Oscar Holmes IV was born in Richmond, Virginia, the son of Oscar Holmes III, who was a truck driver, and his mother, Constance Holmes, a school bus driver. He has an older sister, Trina Holmes, and a younger brother, Olando Holmes, Sr. Oscar attended King and Queen Central High School and the Chesapeake Bay Governor’s School, both in Virginia, and graduated valedictorian of his high school class in 1999.

Following high school, he enrolled at Virginia Commonwealth University, where he graduated with honors in 2002, earning his Bachelor of Science degree in Psychology with minors in Human Resource Management and Spanish. He attended The University of Richmond and earned a Master of Liberal Arts degree in International and American Cultural Studies, and in 2013, he obtained a Ph.D. and Master of Arts degree in Management from the Culverhouse College of Commerce and Business Administration at The University of Alabama. Oscar is a 2006 alum of Stanford University’s Graduate School of Business Summer Institute in General Management.

While in school, he was an active member of the Black Student Alliance, the Latino Student Alliance, and Virginia Commonwealth University Black Awakening Gospel Choir. Oscar is a Life Member of Alpha Phi Alpha Fraternity, Inc. He came out as gay at the age of 21, and his entire family has been very supportive and accepting.

Oscar Holmes IV is an Assistant Professor of Management and the Director of Access and Outreach in Business Education at Rutgers University School of Business, where he teaches executive education, graduate and undergraduate courses in leadership, organizational behavior, and crisis management. Oscar says that what he loves most about his job is getting to learn new scientific information, and having the ability to influence politics and business practices through the hundreds of students he teaches each year.

Oscar’s research interests include investigating how leaders can maximize productivity and well-being by fostering more inclusive environments. He has been published in several top-tier academic journals and books, such as the “Academy of Management Annals,” “Journal of Applied Psychology,” “Journal of Organizational Behavior, Equality, Diversity & Inclusion: An International Journal,” and “Oxford Handbook of Workplace Discrimination,” to name a few.

Oscar Holmes IV was elected to serve a three-year term (2014-2017) on the Executive Committee as a Representative-at-Large for the Gender and Diversity in Organizations (GDO) division of the Academy of Management, and selected to serve on the editorial review boards of “Africa Journal of Management” and “Equality, Diversity and Inclusion: An International Journal.” In the fall of 2016, he was a Visiting Research Professor of Management at the LeBow College of Business at Drexel University, and a Research Fellow at the University of Pretoria (South Africa).

In addition to his scholarship being covered in various news outlets, Dr. Holmes has made a number of media appearances that include Huffington Post Live, and television and radio interviews. Additionally, he is an active church member and trustee at Saint Paul’s Baptist Church in Philadelphia, Pennsylvania, and sits on the board of the Village of Arts and Humanities (Philadelphia). Oscar is an expert for “Psychology Today” magazine, and hosts his own column, “Beyond the Cubicle: Managing Human Capital.”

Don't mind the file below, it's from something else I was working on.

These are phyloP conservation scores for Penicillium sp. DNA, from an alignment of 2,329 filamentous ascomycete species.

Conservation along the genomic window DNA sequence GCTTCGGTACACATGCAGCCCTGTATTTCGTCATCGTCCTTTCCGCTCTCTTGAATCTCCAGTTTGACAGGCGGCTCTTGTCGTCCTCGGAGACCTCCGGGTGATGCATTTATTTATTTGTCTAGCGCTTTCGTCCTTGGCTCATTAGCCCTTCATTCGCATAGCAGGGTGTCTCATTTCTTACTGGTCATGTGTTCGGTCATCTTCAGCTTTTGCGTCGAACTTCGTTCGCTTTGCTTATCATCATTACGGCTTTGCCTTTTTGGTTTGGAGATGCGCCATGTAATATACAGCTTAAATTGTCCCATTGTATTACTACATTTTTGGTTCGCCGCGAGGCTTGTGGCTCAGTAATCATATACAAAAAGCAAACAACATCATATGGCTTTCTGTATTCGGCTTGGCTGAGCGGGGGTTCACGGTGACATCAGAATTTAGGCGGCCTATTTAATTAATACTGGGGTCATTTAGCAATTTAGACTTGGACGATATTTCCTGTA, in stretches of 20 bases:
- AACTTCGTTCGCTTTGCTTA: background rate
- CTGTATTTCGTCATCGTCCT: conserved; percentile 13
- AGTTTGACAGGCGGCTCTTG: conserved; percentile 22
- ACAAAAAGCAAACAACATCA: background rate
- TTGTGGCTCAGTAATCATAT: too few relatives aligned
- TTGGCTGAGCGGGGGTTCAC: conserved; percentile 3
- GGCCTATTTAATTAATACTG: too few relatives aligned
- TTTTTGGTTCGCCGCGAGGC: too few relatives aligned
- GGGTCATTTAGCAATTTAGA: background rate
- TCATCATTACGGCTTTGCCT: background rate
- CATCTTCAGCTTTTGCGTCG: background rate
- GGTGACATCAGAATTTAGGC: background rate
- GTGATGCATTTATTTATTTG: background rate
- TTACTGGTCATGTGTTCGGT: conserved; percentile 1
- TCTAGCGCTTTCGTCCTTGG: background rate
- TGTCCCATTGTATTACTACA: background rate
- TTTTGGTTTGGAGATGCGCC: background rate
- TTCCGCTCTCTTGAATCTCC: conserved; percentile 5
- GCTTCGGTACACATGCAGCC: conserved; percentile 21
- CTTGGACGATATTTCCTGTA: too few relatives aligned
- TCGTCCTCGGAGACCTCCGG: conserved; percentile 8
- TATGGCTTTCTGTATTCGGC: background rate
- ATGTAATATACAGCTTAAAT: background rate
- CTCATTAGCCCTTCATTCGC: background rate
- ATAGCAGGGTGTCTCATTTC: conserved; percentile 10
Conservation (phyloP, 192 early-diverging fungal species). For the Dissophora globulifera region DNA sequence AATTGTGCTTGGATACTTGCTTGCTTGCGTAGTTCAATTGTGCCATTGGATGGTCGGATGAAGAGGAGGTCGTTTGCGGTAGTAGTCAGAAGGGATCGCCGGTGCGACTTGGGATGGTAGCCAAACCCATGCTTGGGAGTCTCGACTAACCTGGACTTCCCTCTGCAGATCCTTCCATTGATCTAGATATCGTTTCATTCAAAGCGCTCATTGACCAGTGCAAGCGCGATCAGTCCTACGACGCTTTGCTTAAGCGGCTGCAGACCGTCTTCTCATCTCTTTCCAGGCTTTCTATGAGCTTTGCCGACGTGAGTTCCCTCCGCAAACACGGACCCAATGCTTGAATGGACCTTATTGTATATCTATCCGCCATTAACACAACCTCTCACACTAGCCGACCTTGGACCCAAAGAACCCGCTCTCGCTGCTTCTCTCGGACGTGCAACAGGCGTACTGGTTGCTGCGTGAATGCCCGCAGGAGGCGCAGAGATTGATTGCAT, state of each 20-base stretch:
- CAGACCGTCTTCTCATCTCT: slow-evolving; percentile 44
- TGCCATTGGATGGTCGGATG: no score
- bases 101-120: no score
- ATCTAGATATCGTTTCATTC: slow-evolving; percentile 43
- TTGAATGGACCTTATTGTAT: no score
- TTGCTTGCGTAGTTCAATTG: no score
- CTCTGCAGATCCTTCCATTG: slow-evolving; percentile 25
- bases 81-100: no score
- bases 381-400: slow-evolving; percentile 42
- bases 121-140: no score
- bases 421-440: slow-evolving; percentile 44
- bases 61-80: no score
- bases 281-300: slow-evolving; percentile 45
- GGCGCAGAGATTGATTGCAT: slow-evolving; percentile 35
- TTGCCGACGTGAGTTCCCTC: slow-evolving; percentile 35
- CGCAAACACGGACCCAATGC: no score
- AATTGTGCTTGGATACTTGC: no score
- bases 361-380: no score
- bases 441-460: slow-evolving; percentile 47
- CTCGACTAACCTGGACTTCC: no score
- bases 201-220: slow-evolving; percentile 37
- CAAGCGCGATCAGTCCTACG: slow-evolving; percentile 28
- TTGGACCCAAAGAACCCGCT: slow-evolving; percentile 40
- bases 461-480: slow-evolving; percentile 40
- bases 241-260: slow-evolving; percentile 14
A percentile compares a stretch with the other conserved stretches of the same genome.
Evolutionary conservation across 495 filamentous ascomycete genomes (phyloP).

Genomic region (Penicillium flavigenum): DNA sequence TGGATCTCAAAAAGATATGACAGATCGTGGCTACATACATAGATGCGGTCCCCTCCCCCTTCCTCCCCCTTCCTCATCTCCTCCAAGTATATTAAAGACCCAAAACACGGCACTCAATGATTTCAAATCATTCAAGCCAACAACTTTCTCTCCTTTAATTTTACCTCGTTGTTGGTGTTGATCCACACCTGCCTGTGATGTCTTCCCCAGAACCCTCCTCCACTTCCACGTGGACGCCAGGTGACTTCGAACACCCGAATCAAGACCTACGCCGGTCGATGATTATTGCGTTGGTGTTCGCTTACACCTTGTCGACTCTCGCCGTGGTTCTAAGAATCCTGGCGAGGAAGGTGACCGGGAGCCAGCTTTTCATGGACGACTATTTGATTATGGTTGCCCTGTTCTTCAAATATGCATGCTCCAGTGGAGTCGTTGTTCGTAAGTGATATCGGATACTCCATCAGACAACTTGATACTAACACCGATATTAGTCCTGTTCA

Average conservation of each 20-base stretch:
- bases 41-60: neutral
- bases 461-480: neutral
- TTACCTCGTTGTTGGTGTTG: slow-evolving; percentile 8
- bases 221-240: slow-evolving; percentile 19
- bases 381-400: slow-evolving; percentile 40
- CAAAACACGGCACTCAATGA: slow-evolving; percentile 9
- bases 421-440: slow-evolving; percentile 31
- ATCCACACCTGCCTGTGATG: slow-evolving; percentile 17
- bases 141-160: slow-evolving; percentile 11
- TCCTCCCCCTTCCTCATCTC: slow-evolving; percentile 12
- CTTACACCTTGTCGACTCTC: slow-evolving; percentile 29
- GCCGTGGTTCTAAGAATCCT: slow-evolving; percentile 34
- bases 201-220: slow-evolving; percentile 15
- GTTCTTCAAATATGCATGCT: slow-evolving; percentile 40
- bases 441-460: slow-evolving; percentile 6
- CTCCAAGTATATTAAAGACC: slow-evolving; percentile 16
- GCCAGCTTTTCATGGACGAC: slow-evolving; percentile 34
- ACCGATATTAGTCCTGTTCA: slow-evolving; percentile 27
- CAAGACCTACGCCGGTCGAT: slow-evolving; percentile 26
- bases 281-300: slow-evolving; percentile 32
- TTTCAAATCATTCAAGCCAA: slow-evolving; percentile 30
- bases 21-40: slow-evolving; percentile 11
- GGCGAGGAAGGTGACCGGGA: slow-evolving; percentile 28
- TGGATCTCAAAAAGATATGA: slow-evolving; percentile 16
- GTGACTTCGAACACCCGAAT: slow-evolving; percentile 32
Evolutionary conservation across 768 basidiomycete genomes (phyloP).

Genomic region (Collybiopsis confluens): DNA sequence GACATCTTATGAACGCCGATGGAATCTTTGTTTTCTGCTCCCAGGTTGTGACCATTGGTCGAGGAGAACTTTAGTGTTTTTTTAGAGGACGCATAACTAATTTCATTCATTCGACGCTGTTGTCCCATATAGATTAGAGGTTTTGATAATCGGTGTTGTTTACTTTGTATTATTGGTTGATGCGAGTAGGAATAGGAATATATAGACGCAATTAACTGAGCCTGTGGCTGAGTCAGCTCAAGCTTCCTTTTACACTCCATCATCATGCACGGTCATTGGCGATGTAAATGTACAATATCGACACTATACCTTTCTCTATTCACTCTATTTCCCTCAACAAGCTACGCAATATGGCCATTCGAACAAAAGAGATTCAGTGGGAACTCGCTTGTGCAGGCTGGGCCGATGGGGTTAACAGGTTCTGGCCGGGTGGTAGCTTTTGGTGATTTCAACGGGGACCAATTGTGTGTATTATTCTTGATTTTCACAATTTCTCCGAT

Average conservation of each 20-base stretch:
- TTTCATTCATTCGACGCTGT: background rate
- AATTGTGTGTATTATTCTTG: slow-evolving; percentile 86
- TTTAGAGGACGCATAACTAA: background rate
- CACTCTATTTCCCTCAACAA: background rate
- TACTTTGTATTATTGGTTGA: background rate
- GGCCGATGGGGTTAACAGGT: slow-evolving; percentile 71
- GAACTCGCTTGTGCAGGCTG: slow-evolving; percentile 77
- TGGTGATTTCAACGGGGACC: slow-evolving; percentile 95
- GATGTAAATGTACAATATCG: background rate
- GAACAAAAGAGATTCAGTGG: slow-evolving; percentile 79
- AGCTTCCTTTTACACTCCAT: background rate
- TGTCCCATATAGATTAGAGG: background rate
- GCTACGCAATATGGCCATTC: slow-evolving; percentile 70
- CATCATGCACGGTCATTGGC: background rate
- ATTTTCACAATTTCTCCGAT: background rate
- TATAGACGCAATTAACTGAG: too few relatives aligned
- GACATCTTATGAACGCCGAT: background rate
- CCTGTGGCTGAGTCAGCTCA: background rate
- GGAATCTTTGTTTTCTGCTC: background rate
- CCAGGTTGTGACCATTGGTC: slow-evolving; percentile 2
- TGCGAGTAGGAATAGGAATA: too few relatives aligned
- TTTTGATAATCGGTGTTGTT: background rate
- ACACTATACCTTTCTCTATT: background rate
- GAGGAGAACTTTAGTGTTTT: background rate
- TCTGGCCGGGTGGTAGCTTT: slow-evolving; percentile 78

LGBTQ advocacy, especially for the Black and Latinx LGBTQ community, is very important to Oscar. He donates to the National Black Justice Coalition and served as its digital ambassador. Oscar Holmes IV is also a trained Safe Space faculty member. He is a staunch supporter of The PhD Project, where he serves as a mentor to a number of doctoral students, and is founder of the On the Mill Facebook group, dedicated to providing resources and support to assistant professors of management and industrial/organizational psychology, to assist them in earning tenure at their respective academic institutions.

Oscar Holmes IV is an avid reader who, although he prefers non-fiction, lists E. Lynn Harris as his favorite fiction author. Oscar was also very influenced by the work of Dr. Cornel West, Dr. Michael Eric Dyson, Toni Morrison, Maya Angelou, and Keith Boykin. He says, “Their work awakened an intellectual curiosity in me that made me want to become a scholar and produce my own scholarship.”

Oscar and his loving husband, Kristopher White, J.D. (also profiled on Ubuntu Biography Project), make their home in southern New Jersey, and enjoy spending time together, traveling, and hanging out with friends and family. Oscar is a huge fan of Beyoncé, Jazmine Sullivan, India.Arie, Mariah Carey, and Jill Scott. His favorite TV shows include “Scandal,” “Queen Sugar,” “Greenleaf,” “Being Mary Jane,” and “How to Get Away with Murder.” His passions include dancing, listening to music and going to concerts, enjoying the arts, and social justice issues.

He can be reached on Twitter (@OHIV), and via his Rutgers and “Psychology Today – Beyond the Cubicle” websites.

We thank Dr. Oscar Holmes IV for his numerous contributions to academia and advocacy, and for his support of our community.